Among my presents this season was an impromptu getaway to New York with Steve. The weather didn’t cooperate very much — it rained buckets and then turned cold. But we stayed indoors at the Met and the Museum of the City of New York and at night ate Indian food and heard some jazz at the Jazz Standard, featuring the Kenny White Quintet. No complaints! Metropolitan Museum of Art I consulted with Andrea before heading up there and she steered us to a couple very nice exhibits. Steve particularly enjoyed Ink Art: Past as Present in Contemporary China at the ... More » »
Micah Lidberg, Rise and Fall (Nobrow Press: London) ISBN 978-1-907704-30-7 This surprising and seductive publication tells the story of the prehistory of the natural world, from the rise and fall of the dinosaurs and a meteor falling into the ocean, to the development of mammals, and ultimately, primates. The narrative unfolds entirely visually, with no text at all, across both sides of a concertina fold. Lidberg’s style betrays his knowledge of Japanese print-making but is hardly derivative, and he has great sophistication about how the illustration will look in printed form. It is characterized as a book because of its ... More » »
News The winners of the Leeway Art and Change Grant 2012 have been announced! $44,380 in grants were awarded to 18 women and transgender artists living in the Philadelphia area (including Camden County); four were previous winners but the rest are newcomers. Visual artist and educator Betsy Casañas (LTA ’08), visual and media artist Caroline Savage, and writer, performer and educator Julia Lopez (WOO ’01) sat on the August 2012 grant panel. Congratulations to all the winners! Alie Vidich, Multi-Disciplinary, Fishtown, $2500 Alison Crouse, Media Arts, Eastwick, $2500 August Tarrier, Literary Arts, Mount Airy, $2500 Charlotte Ford, Performance Art, Point Breeze/Newbold, $2500 Elliott batTzedek, Literary Arts, ... More » »
News artblog news This week artblog visited The Ungovernables, the second triennial of emerging artists organized by the New Museum in New York. You can see some images from the show here and stay-tuned for the upcoming review. It’s back to NYC on the 27th for the press opening of the Whitney Biennial. And we just learned that artblog was featured on Generocity.org’s list of Philly Non-Profit blogs. The site dedicated to helping non-profits likes what we’re doing here at artblog and we’re glad! In the Media The local voice of young Philly culture, Cred Magazine, organized through the Village of Arts and Humanities, has ... More » »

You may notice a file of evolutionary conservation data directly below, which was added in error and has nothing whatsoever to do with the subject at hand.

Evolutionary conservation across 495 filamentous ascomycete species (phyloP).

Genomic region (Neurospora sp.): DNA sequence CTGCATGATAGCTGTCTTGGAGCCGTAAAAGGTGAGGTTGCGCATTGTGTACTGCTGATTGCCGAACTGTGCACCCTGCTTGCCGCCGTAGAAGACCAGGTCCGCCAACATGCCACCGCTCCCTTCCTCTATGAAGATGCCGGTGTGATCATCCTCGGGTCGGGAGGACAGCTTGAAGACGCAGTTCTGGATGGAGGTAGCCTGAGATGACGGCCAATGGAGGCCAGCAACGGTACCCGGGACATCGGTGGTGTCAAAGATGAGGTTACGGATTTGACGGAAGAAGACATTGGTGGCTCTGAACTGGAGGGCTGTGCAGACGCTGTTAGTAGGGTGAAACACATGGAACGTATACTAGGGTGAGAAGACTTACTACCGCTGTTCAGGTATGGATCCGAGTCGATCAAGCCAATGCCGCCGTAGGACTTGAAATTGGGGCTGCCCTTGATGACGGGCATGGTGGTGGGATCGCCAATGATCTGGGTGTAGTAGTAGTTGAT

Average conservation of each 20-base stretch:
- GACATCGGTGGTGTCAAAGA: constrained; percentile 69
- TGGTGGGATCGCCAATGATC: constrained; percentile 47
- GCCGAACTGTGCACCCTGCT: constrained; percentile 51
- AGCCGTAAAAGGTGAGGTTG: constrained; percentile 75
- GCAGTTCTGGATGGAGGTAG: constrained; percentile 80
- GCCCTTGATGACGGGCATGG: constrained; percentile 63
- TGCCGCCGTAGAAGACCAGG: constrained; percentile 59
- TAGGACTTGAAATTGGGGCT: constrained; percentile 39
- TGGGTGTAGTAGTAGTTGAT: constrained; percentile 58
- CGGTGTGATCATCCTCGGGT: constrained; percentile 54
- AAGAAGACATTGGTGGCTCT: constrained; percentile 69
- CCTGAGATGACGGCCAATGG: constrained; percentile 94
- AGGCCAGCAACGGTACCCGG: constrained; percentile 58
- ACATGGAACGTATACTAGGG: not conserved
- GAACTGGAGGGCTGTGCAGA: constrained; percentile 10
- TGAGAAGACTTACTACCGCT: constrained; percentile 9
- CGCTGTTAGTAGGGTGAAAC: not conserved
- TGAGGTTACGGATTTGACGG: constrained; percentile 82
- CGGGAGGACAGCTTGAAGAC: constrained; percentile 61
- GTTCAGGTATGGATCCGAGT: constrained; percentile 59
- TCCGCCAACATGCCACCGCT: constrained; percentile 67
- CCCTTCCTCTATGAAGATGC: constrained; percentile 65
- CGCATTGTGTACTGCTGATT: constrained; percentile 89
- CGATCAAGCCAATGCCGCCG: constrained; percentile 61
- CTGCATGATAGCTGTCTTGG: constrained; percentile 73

News Knight Arts Challenge Philadelphia names 55 finalists The Knight Foundation released the names of 55 finalists for its Knight Arts Challenge Philadelphia 2012. Finalists include artists, musicians, collectives, and community groups in the region. Winners are to be announced in the Spring.
What a relief to do an overnight in New York–it elevates the one-day marathon to a true vacation. This one included Renaissance portraits at the Met, Maurizio Cattelan at the Guggenheim, The Book of Mormon on Broadway and the Tenement Museum on the Lower East Side. The Mormons and the Dubins Back in April, my son Alex had a birthday, but we came up short on a gift. Alex loves musicals, so Murray tracked down tickets to the Book of Mormon for Alex, Lindsey and us. The wait has been long, but worth it. As musicals go, The Book of ... More » »
News Warren Angle died Friday We are sad to bring you the news that Warren Angle passed away on Friday, September 9 after a long battle with cancer. Angle, an artist, was the exhibitions director of the Fleisher Art Memorial for many years. He will certainly be missed by many. There’s a Facebook page set up as a memorial for Warren.
As I was leaving the Metropolitan Museum of Art (MMA, or The Met) on a Sunday afternoon in July, I followed the line of people waiting to get into the Alexander McQueen exhibition. The line ran the entire length of the corridor of the 19th century galleries, took a left turn where it continued through the enfilade of Near Eastern galleries and ended somewhere on the mezzanine balcony. It was 3:45, and I doubted everyone would get inside the exhibition, much less have time to see it properly. Now, the McQueen exhibition was spectacular – literally and figuratively – but ... More » »
If you’re not already familiar with the form, Pastel Portraits: Images of 18th-Century Europe at the Metropolitan Museum of Art (MMA, or The Met, through Aug. 14, 2011) will introduce an under-appreciated medium at its height; and high it was. Popes and royalty chose pastels rather than painted portraits on occasion, as anyone will know who saw the wonderful exhibition of Jean-Étienne Liotard at the Frick Collection in 2006. It included the marvelous pastel portraits that Maria Theresa, Archduchess of Austria, commissioned of her children, including the 7 year old Marie Antoinette (see below), who would marry Louis XV of ... More » »
Given the importance of music in our everyday life and our cultural obsession with musicians, we tend to know little about the often exquisite tools of music making. Two recent experiences shed light on the overlooked history and craft methods of America’s quintessential instrument, the guitar— a trip to the C.F. Martin Guitar Factory, and to the Met’s current exhibition “Guitar Heroes”.Next Page »